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3.3.2 Understanding the Differential Mobility Analyzer

Charles Hagwood

Statistical Engineering Division, CAML

Yudaya Sivathanu

School of Mechanical Engineering, Purdue University

George Mulholland

Fire Measure and Research Division,BFRL

As computers become faster and smaller, so has the need to upgrade clean rooms for processing semiconductor chips. Semiconductor chips are susceptible to fine pollutants, such as dusk particles. The traditional instrument for sizing aerosol particles is the Differential Mobility Analyzer (DMA). A simplistic description of the DMA is that the instrument is just two charged concentric cylinders with an inlet slit and a sampling slit. The DMA seperates particles based on their electical mobility. Aersol particles for sizing are inserted into the annular region between the two cylinders at the inlet slit. They are carried by clean air flowing through the annular region. Particles with mobilities in a certain narrow range are sampled at the sampling slit. Then, an inversion calculation is done to infer the size distribution. Of course, the sizing depends on certain adjustable parameters such as the voltage, the flow rates, etc. For sizing nanometer particles Brownian motion becomes important. The clearest analytic understanding of the working of the DMA can be found in a paper by Knutson and Whitby. Their analysis of the trajectories of aerosol particles within the DMA is based on stream functions. This approach does not work if Brownian motion is important. Our task has been to rework this paper. Our anaysis of the trajectories depends only velocity and electric field distributions. This work is part of a collaboration with George Mulholland, who is producing a small particle SRM for the semiconductor industry.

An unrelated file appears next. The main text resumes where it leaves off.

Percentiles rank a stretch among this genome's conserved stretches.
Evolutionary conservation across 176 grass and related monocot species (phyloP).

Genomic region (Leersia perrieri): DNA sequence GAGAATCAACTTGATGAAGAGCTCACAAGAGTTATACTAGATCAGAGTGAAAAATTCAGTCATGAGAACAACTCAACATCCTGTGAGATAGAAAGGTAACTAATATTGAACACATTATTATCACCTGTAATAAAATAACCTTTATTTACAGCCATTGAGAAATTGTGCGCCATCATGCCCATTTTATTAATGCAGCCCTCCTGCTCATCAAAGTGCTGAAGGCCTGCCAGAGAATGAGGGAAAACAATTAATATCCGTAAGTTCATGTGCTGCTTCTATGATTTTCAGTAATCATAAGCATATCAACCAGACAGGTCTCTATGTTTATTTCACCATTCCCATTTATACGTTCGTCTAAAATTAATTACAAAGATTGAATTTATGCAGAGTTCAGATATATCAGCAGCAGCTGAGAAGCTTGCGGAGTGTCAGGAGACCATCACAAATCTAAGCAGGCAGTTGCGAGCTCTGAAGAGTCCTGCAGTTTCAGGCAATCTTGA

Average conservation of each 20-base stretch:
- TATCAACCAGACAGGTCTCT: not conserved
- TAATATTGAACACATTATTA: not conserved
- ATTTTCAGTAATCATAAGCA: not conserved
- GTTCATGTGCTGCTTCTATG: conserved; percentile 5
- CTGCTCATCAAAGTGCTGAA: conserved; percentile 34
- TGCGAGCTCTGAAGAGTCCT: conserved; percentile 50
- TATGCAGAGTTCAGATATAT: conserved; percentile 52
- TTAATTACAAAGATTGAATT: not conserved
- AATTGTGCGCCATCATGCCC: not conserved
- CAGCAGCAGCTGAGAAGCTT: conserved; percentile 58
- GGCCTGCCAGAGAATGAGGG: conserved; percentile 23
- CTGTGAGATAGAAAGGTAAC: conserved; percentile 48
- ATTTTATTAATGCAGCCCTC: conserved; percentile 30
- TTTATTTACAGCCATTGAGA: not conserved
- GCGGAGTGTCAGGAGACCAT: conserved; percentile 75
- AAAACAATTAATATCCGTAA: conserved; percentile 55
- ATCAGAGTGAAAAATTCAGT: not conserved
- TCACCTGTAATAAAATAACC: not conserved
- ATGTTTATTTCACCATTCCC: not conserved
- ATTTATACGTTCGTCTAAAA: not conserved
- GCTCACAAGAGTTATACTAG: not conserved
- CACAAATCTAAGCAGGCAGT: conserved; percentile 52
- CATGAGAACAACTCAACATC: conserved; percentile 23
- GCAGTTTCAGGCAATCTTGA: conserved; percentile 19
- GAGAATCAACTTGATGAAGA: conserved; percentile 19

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Date created: 7/20/2001
Last updated: 7/20/2001
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